LEXUS GS450H 2016
Transfer from/to Airport
Rent with a driver Hourly
(minimum order 3 hrs)
The Lexus GS is a premium, rear-wheel drive executive saloon that competes with the Audi A6, BMW 5 Series, Mercedes E-Class and Jaguar XF. The regular model is unusual for its dependence on hybrid drive, while rivals rely for the most part on diesel power. There are just two powertrain choices, both of which pair a petrol engine with an electric motor in a bid to keep fuel consumption and emissions low, and to allow near-silent, electric-only drive for short periods.
The 450h is claimed to reach 62mph in less than six seconds, but it doesn’t feel quite that fast, while the 300h feels swifter than its 9.0sec rating. Push hard, though, and the CVT gearbox pins the engine at high revs, which becomes grating. Both are enjoyably refined when cruising on the motorway, though.
The standard steering and ride of the GS hybrids are comfort-focused, which is great for leisurely drives but means they can’t match the dynamic prowess of the lighter and quicker-witted BMW 5 Series and Jaguar XF. The F Sport and Premium versions feature adaptive damping that can tighten up body control - albeit to the detriment of ride quality - while the F Sport additionally gets quicker steering and a four-wheel-steering system that help it turn in to corners more crisply.
The GS scores highly for interior comfort, aided by supportive seats that electrically adjust up to 18 different ways. Visibility is good, too, and most controls are sensibly placed. However, the joystick-based interface for the unusually large, 12.3in infotainment system is fiddly, and, while the bulk of the expansive switchgear is stylish and solid feeling, some is glaringly old-school. It’s the same with the cabin finish, which combines high-quality materials on most of the regular contact points with some hard plastics elsewhere. Those gripes don’t stop the cockpit from feeling luxurious on the whole, however, and you won’t want for comfort on longer drives.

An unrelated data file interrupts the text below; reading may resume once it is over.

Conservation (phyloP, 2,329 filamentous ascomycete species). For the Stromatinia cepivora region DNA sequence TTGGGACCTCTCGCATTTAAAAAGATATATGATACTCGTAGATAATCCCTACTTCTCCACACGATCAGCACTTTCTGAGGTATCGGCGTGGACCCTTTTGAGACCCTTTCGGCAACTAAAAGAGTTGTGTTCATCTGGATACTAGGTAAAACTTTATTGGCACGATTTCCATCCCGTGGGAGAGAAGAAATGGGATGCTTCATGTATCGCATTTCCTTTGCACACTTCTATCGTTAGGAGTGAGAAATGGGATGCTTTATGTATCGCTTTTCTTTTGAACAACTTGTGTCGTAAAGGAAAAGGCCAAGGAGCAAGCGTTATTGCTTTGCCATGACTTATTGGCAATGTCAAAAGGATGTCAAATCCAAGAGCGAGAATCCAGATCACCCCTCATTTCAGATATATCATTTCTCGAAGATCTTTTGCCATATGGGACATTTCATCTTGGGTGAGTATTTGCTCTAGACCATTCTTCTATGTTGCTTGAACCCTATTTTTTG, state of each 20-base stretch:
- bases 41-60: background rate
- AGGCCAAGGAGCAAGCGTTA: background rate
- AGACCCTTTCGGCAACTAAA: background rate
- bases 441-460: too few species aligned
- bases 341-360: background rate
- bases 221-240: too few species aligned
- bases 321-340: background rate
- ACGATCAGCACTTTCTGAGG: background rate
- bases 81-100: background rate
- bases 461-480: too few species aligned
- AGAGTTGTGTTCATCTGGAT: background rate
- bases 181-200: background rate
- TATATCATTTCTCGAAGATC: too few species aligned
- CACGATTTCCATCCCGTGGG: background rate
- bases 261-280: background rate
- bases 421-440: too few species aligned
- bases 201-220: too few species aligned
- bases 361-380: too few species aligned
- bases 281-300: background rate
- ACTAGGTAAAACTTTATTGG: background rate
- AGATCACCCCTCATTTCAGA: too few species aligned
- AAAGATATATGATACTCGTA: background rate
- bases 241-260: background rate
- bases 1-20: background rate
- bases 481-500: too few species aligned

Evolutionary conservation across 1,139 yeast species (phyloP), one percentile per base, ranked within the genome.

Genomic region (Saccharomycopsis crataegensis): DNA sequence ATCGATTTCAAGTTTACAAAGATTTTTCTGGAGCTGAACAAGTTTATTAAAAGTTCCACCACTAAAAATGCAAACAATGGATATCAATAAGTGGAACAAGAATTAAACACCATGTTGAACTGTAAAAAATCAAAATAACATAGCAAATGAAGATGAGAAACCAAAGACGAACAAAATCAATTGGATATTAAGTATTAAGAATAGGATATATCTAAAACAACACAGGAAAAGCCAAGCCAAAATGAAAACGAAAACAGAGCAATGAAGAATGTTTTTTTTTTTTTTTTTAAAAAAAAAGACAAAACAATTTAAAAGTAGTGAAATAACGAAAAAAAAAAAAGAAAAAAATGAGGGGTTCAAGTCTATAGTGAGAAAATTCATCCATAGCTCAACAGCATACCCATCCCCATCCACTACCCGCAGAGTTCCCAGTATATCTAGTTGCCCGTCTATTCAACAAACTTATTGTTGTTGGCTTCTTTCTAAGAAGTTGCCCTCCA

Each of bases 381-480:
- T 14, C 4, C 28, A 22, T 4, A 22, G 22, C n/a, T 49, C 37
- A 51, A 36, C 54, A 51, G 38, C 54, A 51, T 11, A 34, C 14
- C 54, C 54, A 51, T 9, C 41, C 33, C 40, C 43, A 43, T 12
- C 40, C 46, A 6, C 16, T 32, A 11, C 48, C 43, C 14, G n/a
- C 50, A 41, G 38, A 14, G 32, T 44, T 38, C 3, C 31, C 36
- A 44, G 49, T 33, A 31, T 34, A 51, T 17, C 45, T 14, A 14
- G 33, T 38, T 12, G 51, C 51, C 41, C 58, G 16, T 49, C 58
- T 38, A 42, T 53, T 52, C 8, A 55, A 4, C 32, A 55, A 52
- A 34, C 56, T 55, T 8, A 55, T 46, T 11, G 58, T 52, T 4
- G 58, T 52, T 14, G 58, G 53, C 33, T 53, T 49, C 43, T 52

The GS F’s cabin adds a layer of outrageousness with its intricately stitched and heavily sculpted high-back seats - which are firm but comfortable and finished in indulgently soft leather - and a heady mixture of colour and finishes that can include various shades of hide with contrasting stitching, Alcantara, satin-effect plastic and carbonfibre. Its steering wheel-mounted gearshift paddles have a good, positive action to them.
Despite the wide centre console, there’s plenty of space up front, but it’s not quite so airy in the back - high door sides mean it isn’t as bright as it might be, and while shoulder and leg room are good, foot room is limited and six-footers will find head room is borderline. A fifth occupant using the middle rear seat will struggle for space in all directions so it’s best reserved for children.
The boot in the hybrid models is small by class standards, and, despite being almost a metre across at its widest point, the load space has an awkward T-shape to it. Without the burden of under-floor batteries, the GS F’s boot is much deeper and fares better for outright volume, but it’s not possible in any GS to get splitting and folding rear seats, which are at least available as a cost option in the BMW 7 Series and Mercedes E-Class.
Vip Transfers Seychelles offers the Lexus GS450h, one of the most luxury modern Lexus (excluding the Lexus LS600h, which costs more). This is a five-meter government Sedan with an incredibly luxurious and comfortable interior. In fact, the descriptions are superfluous: just order it and enjoy. The price for one way trip is $165 only.
2017 Lexus GS sports a dynamic and aggressive exterior. The muscular sculpted lines and low centre of gravity feature a redesigned front fascia – boasting a bolder Spindle Grille with a satin chrome finish and headlamp design with LED Low Beam, and LED L‐Shape Arrowhead Daytime Running Lights. The rear design is equally striking, thanks to the L‐Shape LED Tail Lamps.